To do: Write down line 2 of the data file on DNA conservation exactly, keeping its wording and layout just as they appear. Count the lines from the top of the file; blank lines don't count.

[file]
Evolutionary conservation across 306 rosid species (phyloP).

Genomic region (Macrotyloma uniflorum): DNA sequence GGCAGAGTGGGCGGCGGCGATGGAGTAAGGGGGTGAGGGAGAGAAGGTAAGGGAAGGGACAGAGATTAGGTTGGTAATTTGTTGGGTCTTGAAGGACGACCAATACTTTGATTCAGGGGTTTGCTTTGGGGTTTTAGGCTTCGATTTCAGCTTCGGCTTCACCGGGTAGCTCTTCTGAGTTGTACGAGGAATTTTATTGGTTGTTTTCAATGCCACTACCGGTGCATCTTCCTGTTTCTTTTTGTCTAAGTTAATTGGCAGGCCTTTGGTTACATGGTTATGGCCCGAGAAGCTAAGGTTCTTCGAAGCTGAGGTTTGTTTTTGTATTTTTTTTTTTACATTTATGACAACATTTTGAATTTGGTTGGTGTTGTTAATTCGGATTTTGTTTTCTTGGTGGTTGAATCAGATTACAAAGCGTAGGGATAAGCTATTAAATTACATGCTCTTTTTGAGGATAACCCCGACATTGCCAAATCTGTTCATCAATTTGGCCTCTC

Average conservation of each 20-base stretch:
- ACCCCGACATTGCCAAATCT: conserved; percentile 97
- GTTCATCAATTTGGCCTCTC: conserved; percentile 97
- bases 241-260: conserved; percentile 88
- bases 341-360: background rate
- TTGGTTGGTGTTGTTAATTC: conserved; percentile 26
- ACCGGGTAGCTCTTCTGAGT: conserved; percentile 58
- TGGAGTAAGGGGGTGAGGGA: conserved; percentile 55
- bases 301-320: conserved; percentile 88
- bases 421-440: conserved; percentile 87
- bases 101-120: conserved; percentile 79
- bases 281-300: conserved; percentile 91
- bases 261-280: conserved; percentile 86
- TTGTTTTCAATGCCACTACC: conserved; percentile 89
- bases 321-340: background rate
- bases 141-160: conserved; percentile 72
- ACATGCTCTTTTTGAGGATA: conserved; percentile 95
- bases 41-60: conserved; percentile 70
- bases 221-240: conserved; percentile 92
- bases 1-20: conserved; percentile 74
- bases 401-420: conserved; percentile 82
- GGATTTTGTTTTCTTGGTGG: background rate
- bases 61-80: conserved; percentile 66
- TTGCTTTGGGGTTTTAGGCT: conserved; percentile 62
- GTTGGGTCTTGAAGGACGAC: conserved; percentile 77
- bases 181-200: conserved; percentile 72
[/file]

Genomic region (Macrotyloma uniflorum): DNA sequence GGCAGAGTGGGCGGCGGCGATGGAGTAAGGGGGTGAGGGAGAGAAGGTAAGGGAAGGGACAGAGATTAGGTTGGTAATTTGTTGGGTCTTGAAGGACGACCAATACTTTGATTCAGGGGTTTGCTTTGGGGTTTTAGGCTTCGATTTCAGCTTCGGCTTCACCGGGTAGCTCTTCTGAGTTGTACGAGGAATTTTATTGGTTGTTTTCAATGCCACTACCGGTGCATCTTCCTGTTTCTTTTTGTCTAAGTTAATTGGCAGGCCTTTGGTTACATGGTTATGGCCCGAGAAGCTAAGGTTCTTCGAAGCTGAGGTTTGTTTTTGTATTTTTTTTTTTACATTTATGACAACATTTTGAATTTGGTTGGTGTTGTTAATTCGGATTTTGTTTTCTTGGTGGTTGAATCAGATTACAAAGCGTAGGGATAAGCTATTAAATTACATGCTCTTTTTGAGGATAACCCCGACATTGCCAAATCTGTTCATCAATTTGGCCTCTC